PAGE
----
I’m supposed to only eat fresh food and not eat leftovers because of the probable histamine intolerance. No beans. No rice. No pasta pasta. In other words, no dietary fillers and meal extenders. That means almost daily shopping trips. This is a good idea given current living conditions and solves the lack of food storage supplies. The problem with that is that it’s a minimum of an hour round trip on public transit in order for me to get to an affordable, bag-it-yourself grocery store. Thankfully, the ex bought me a bus pass for November.

When I got my SNAP benefits yesterday, I took a trip to a local butcher shop that is probably not as expensive as other well-known butcheries in the area. Most of those were quite hipsterish, offering lunch and dinner menus for the privileged who aren’t as concerned with food scarcity. This butcher shop is a long time fixture in an area that has historically been economically depressed, although gentrification is altering that demographic a bit. I hoped that I could buy some quality meat that was affordable FOR ME. I also really need to get busy making the homemade meat broths and stock, since it seems most of my upcoming meals will be some form of veggie/meat stews or soups. I haven’t been able to find where to get bones, unless they’re labeled for people to feed to their dogs, which I probably can’t get with SNAP.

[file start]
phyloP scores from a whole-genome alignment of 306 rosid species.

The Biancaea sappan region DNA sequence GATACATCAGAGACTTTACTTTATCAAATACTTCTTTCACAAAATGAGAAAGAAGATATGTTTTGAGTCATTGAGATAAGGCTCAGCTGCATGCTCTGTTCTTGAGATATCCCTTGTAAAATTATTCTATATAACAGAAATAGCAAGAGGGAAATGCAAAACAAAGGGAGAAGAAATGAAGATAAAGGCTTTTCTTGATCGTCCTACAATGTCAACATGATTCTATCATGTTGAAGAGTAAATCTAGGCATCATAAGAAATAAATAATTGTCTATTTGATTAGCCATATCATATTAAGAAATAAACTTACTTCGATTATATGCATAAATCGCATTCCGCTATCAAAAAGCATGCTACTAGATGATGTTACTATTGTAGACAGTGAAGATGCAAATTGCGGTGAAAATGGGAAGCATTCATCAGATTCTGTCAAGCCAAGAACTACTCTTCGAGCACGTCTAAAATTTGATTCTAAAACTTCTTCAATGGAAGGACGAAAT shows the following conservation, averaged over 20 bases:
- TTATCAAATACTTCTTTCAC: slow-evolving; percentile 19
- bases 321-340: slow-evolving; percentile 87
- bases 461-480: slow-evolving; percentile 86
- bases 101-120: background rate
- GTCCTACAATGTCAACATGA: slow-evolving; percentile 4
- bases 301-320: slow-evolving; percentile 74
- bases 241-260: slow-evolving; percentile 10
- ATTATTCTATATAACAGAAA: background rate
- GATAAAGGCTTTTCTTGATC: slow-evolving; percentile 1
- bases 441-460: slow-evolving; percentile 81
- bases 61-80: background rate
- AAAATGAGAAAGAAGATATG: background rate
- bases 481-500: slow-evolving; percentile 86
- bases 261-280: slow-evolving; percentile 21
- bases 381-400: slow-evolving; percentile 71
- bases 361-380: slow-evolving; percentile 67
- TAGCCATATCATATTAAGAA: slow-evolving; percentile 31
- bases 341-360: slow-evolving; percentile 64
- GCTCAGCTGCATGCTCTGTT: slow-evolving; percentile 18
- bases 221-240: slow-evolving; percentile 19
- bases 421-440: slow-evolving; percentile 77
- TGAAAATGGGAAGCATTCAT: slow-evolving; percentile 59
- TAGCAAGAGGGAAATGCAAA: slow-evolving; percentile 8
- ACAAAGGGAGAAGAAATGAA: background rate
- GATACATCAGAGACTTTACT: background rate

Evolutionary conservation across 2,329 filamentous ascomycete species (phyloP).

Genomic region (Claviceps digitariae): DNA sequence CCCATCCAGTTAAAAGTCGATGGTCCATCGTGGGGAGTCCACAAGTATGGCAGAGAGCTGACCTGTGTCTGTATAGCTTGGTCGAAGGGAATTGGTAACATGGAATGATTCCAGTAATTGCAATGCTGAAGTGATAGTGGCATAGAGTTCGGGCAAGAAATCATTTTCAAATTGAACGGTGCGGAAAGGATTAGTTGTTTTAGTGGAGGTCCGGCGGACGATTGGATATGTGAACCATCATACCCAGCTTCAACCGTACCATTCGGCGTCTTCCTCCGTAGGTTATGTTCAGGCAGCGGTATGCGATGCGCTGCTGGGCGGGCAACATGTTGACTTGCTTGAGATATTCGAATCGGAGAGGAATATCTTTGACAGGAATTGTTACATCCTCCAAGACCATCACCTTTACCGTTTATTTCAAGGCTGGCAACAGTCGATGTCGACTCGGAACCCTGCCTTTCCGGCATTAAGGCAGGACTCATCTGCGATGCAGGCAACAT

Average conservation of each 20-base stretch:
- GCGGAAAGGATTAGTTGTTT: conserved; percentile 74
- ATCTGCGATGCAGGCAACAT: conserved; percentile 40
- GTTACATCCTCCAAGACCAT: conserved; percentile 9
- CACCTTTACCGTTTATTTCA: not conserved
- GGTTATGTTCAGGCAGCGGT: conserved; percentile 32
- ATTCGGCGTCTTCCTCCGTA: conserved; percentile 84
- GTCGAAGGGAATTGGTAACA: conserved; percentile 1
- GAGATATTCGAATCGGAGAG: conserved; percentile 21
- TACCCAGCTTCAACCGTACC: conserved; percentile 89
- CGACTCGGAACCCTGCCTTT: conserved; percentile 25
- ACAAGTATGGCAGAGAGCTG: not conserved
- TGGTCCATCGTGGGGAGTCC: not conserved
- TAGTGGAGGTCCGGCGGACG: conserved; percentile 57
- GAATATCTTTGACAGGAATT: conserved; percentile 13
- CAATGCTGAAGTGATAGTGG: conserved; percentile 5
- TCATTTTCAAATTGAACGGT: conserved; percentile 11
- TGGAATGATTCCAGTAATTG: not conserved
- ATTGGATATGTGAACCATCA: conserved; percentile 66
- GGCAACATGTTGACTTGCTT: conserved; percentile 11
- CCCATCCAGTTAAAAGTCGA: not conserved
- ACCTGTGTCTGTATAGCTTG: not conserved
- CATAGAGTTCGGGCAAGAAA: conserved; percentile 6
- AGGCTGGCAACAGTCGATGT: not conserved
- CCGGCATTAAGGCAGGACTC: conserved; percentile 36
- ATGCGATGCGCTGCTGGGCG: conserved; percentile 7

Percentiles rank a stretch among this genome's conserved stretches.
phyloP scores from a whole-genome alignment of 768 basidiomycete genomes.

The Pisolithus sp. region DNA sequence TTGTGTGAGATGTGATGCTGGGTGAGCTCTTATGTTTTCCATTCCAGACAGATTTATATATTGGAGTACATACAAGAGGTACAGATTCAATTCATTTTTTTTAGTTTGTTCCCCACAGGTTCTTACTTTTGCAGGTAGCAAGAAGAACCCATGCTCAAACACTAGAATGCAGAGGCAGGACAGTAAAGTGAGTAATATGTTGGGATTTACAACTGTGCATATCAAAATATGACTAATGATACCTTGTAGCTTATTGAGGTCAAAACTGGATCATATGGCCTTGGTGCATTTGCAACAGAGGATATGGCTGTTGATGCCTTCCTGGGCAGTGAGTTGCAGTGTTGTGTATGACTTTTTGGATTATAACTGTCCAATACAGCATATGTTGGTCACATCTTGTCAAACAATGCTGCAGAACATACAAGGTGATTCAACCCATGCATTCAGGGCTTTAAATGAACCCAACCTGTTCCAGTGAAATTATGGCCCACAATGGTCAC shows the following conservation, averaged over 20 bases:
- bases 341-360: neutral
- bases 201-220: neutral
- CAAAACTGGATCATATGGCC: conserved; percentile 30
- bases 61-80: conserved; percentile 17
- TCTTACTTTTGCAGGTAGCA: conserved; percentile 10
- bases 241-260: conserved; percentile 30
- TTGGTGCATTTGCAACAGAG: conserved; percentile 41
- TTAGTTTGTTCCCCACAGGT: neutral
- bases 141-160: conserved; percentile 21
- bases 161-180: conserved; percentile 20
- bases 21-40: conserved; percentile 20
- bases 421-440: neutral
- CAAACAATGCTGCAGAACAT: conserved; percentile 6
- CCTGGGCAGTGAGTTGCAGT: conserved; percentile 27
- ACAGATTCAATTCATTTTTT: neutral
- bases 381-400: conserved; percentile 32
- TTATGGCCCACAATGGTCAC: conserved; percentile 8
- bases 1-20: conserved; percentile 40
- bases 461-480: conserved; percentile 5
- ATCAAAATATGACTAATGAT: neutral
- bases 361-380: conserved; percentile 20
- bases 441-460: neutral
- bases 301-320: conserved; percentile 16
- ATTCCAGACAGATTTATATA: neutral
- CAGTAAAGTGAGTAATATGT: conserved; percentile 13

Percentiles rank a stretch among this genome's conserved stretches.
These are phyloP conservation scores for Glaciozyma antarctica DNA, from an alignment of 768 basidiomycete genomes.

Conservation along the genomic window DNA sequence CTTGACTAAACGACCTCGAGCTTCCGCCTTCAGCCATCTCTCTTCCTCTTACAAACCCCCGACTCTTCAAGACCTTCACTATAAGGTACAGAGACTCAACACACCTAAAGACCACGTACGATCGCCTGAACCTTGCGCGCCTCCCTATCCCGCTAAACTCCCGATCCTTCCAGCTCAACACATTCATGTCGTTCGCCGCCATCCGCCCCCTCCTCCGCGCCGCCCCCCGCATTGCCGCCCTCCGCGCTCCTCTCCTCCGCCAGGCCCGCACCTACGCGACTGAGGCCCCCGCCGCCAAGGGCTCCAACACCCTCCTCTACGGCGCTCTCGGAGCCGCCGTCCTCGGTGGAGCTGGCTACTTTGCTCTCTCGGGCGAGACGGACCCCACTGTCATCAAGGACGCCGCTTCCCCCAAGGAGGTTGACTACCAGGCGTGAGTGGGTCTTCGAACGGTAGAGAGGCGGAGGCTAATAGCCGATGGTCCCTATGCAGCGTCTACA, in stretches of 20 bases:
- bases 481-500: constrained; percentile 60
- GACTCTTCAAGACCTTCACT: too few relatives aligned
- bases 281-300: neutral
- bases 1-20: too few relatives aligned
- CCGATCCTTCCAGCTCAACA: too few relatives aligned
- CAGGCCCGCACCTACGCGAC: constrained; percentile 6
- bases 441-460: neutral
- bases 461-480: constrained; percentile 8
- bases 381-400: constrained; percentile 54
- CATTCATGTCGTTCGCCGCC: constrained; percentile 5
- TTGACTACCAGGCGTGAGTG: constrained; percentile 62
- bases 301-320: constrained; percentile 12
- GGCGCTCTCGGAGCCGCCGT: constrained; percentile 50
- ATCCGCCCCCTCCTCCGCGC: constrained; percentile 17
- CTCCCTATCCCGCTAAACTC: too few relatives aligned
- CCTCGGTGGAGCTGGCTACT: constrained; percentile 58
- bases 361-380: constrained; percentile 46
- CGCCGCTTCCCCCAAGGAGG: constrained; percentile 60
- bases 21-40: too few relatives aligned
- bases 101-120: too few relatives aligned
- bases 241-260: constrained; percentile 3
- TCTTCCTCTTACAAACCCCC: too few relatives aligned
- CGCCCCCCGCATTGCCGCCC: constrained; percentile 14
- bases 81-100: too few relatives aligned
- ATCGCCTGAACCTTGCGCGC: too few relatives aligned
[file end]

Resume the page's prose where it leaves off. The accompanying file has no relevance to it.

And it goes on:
I spent around $42 and came away with a whole chicken ($2.99/lb), 3 lbs of chicken wings ($2.99/lb), beef bones at, you guessed it! $2.99/lb. I got pork and turkey necks also. I have no idea how much broth or stock I’ll be able to produce. I just hope that was a good use of 12% of my grocery budget for this month.

One comment

  1. Oh, the socioeconomic studies on food deserts in cities based on income is ridiculous. It’s been a while since I’ve seen any of them in detail, but cheap is accessible and something that is supposed to be able to stay on the shelf a while. Ugh.